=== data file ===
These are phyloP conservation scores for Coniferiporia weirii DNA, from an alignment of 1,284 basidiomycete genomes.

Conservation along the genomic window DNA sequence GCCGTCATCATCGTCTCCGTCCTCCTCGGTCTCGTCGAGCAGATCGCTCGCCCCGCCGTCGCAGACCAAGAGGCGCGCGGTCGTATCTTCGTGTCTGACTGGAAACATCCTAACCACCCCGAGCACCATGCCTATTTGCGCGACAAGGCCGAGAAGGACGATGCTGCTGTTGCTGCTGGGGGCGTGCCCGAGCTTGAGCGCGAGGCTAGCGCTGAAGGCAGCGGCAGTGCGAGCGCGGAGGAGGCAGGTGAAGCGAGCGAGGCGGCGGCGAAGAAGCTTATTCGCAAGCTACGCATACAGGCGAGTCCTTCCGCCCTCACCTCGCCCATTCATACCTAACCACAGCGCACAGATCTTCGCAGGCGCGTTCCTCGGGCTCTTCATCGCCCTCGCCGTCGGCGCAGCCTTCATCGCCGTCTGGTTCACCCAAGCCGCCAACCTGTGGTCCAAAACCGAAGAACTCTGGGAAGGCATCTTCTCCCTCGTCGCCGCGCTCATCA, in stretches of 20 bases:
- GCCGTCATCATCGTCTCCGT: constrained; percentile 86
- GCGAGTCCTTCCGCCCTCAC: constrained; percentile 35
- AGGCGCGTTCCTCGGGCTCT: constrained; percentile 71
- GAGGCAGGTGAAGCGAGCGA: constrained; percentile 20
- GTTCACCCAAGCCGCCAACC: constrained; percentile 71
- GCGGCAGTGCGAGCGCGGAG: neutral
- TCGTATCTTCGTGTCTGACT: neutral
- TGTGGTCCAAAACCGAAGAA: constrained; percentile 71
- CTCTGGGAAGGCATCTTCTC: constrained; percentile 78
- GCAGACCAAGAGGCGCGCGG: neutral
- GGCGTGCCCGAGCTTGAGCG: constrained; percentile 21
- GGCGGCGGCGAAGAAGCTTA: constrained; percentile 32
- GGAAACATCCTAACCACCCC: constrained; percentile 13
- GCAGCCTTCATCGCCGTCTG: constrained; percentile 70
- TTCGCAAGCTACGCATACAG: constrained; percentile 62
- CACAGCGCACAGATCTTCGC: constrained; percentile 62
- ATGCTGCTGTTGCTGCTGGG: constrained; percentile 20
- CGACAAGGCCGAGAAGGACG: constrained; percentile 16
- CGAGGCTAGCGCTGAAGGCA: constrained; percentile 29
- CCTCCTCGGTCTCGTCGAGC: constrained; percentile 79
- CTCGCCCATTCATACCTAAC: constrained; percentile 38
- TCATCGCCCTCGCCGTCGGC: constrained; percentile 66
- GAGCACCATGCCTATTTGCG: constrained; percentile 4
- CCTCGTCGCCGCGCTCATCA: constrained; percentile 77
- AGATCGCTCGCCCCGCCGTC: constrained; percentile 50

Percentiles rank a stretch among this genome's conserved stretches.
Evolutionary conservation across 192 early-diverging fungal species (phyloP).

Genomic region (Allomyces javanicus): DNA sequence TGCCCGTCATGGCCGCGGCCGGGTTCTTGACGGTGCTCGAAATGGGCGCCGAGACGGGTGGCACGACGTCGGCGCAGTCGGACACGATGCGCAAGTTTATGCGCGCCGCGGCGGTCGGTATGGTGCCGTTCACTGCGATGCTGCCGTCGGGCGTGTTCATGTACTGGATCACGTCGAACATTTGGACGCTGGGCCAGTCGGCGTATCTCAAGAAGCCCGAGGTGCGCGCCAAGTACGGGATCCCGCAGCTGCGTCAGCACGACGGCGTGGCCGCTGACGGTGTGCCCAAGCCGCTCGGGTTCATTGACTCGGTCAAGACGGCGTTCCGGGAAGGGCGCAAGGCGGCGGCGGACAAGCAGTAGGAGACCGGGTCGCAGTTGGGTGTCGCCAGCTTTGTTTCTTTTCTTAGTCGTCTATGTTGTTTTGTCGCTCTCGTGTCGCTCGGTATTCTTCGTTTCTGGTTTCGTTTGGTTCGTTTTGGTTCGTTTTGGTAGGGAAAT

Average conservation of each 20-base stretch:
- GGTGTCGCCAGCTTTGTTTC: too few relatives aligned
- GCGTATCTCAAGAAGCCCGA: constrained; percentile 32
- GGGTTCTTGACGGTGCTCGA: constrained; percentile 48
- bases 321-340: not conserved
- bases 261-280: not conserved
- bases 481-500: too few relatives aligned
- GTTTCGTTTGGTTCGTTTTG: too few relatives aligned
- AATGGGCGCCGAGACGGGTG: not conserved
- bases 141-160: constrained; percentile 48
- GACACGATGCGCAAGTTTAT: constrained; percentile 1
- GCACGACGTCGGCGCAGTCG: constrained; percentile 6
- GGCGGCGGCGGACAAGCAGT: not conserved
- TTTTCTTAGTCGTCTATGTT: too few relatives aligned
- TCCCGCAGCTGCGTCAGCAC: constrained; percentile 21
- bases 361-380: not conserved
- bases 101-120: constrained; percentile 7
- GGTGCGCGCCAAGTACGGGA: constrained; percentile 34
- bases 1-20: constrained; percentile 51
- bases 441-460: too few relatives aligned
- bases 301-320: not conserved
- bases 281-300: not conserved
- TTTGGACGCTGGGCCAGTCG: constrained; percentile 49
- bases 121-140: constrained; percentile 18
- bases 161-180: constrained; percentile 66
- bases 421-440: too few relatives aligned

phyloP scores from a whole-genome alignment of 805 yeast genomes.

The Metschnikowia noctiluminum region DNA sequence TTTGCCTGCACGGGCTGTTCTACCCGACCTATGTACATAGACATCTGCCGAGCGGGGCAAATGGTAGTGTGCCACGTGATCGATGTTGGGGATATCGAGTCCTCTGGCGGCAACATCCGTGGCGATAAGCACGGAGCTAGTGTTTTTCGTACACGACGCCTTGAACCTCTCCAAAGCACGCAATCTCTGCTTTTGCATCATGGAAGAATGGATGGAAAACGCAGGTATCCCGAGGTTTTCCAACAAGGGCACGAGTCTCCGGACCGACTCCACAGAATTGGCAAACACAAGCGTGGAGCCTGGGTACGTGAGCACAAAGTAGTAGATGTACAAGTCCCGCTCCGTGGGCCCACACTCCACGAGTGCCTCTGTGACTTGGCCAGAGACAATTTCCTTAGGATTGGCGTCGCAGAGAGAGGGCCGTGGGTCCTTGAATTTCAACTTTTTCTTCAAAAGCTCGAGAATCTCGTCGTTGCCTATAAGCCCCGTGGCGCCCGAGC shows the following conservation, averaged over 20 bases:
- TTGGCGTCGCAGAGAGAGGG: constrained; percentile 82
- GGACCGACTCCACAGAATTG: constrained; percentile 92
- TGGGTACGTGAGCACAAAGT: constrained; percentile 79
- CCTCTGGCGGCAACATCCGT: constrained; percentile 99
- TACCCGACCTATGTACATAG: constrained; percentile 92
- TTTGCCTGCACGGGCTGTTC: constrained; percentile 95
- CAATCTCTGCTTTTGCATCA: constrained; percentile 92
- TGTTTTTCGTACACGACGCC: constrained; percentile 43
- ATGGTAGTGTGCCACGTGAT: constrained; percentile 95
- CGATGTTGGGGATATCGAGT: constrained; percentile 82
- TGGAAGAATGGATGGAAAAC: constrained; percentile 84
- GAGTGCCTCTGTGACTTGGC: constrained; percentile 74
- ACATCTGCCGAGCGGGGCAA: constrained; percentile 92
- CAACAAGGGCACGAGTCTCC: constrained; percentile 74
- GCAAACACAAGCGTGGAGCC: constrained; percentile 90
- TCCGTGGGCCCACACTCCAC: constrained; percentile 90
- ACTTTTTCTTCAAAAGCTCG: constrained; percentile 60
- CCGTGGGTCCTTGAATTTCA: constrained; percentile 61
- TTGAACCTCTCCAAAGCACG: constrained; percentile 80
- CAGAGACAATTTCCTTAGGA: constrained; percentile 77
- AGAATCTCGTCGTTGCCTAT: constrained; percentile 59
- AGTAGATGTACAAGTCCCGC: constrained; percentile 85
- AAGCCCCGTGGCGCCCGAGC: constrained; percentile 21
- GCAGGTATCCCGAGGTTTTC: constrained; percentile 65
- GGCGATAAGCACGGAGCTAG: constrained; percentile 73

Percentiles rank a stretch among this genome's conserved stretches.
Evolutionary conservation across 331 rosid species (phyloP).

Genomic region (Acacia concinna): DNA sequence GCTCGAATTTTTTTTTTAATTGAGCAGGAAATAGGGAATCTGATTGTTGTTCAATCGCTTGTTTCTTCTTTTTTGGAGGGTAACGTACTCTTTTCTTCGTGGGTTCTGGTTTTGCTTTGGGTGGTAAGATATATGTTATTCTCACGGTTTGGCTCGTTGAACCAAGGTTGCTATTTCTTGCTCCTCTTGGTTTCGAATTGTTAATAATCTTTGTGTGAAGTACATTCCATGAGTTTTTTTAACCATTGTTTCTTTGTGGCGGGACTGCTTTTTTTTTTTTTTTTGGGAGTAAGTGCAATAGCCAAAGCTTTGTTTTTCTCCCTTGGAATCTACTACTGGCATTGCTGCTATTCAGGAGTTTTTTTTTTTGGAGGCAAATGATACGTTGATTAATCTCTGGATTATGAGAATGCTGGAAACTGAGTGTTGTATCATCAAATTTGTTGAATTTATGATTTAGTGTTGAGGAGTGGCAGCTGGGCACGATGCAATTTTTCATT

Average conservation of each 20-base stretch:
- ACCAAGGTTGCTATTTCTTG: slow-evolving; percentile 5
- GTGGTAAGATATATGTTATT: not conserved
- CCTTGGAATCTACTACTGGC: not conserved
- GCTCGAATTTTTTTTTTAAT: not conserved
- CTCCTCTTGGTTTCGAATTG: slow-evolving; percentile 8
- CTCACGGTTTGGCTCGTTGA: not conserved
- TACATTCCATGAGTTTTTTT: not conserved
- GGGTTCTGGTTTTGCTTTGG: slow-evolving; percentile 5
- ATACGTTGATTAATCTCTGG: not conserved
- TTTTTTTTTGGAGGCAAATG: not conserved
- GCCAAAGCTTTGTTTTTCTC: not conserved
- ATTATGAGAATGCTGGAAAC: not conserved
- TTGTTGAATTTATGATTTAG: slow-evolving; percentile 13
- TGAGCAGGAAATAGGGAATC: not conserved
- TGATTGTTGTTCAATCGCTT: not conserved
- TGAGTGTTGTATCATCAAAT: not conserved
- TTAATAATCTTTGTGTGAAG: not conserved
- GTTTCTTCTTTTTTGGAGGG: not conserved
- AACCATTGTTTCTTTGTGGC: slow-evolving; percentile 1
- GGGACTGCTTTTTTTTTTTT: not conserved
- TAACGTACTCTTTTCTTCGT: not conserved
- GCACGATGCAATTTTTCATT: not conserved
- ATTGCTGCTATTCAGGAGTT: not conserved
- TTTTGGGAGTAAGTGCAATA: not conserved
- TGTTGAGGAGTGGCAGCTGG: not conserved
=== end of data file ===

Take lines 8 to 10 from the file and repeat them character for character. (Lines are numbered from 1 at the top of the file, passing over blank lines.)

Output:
- GCGGCAGTGCGAGCGCGGAG: neutral
- TCGTATCTTCGTGTCTGACT: neutral
- TGTGGTCCAAAACCGAAGAA: constrained; percentile 71